From Here To Eternity: Traveling the World to Find the Good Death ~ A Capsule Book Review by Allen Kopp
Did you know that 99.9% of people in Japan are cremated since a cemetery plot in Tokyo costs the equivalent of $53,000 American dollars? Did you know that there’s a “body farm” in North Carolina where people can choose to have their bodies “composted” after death? Did you know that the American funeral industry came into being with the sole purpose of selling you a casket? Did you know that, beginning in 2017, more Americans are choosing cremation over conventional burial? Did you know that the American funeral industry fears cremation because it’s cheaper (no embalming and no casket) than burial? Did you know that in Bolivia there are people who pray to human skulls, believing the skulls can intervene for them in heaven?
Did you know that cemeteries that require a casket to be buried in a steel or concrete vault do so to make maintaining the grounds easier? Did you know that in Colorado there’s a small town where you might have a “natural” cremation (as opposed to “industrial” cremation) for as little as $500? Did you know that many cemeteries have added a section for “natural” burial where (un-embalmed) bodies are buried in a wicker basket or a cardboard box? Did you know that, in Victorian times, crowded cemeteries in large European cities might have as many as twenty bodies in one grave and that dead bodies were frequently displaced to make way for somebody else? Did you know that these overcrowded cemeteries exuded noxious odors, especially after rainfall? Did you know that, in a section of Indonesia, there are people who exhume the bodies of their long-dead relatives, talk to them, dress them, and bring them offerings of food?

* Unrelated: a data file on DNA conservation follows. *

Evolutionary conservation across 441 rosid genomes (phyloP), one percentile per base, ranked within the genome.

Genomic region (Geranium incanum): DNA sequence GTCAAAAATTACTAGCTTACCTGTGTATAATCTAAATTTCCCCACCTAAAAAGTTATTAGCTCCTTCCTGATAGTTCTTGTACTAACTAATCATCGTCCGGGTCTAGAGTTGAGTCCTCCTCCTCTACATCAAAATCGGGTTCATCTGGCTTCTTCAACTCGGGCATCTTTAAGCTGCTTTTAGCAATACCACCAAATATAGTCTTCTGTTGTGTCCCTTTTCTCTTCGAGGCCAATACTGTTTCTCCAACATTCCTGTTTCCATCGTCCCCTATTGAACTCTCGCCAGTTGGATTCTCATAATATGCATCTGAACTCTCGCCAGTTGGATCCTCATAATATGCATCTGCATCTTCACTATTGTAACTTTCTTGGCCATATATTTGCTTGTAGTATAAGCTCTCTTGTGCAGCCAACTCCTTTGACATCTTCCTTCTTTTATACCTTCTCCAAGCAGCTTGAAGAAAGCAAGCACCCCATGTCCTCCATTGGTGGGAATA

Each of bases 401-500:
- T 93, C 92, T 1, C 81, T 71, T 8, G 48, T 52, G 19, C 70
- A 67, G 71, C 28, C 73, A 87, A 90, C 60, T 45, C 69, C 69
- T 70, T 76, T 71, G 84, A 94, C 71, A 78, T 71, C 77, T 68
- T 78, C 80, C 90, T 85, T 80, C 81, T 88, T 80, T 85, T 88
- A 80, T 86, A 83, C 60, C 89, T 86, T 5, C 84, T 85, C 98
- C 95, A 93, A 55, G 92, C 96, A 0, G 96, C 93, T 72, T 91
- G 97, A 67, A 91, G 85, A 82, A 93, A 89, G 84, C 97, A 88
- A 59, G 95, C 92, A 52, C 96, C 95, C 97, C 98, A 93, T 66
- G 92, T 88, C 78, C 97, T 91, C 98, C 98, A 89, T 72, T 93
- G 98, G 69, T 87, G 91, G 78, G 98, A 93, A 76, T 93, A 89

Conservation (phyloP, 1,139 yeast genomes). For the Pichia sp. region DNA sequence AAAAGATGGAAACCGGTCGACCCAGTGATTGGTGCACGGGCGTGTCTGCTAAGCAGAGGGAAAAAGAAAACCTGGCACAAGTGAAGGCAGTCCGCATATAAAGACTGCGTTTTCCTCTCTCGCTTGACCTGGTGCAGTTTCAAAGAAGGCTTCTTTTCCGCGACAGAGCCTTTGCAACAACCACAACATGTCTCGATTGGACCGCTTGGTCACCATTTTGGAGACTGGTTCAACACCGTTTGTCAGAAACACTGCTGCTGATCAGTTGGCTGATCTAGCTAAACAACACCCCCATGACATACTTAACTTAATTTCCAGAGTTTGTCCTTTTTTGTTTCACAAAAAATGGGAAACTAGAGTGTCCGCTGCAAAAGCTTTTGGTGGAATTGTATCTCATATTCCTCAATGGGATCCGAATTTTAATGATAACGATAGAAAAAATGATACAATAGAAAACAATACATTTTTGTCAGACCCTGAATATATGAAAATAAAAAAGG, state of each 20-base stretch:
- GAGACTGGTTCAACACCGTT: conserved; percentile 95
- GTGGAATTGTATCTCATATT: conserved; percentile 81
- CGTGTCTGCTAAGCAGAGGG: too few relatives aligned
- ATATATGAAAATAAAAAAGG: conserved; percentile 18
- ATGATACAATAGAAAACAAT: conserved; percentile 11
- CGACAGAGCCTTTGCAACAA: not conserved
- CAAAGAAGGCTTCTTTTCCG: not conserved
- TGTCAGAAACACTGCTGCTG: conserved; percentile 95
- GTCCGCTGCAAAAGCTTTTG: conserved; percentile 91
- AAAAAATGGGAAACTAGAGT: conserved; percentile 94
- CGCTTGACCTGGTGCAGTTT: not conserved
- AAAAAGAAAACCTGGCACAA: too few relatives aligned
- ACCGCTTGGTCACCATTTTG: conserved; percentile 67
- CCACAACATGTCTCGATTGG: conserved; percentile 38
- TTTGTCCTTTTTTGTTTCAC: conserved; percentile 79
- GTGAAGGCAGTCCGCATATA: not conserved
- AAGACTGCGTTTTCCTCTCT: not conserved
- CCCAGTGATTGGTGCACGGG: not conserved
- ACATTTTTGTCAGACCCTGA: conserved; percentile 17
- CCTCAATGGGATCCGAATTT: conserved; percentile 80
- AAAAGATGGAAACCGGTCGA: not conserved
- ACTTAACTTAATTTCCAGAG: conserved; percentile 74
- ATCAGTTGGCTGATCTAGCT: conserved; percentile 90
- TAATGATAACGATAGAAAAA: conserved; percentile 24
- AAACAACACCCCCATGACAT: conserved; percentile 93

These and other interesting nuggets of information are revealed in From Here To Eternity: Traveling the World to Find the Good Death, by author/mortician Caitlin Doughty. She writes on the grimmest of death-related subjects with humor and insight that only a person who works in the “death industry” could have. It’s an interesting, informative, nonfiction book that will expand your knowledge and make you ponder on your own mortality, unless, of course, you are planning on living forever, which I don’t think is a very pleasant prospect for most of us.
Copyright © 2021 by Allen Kopp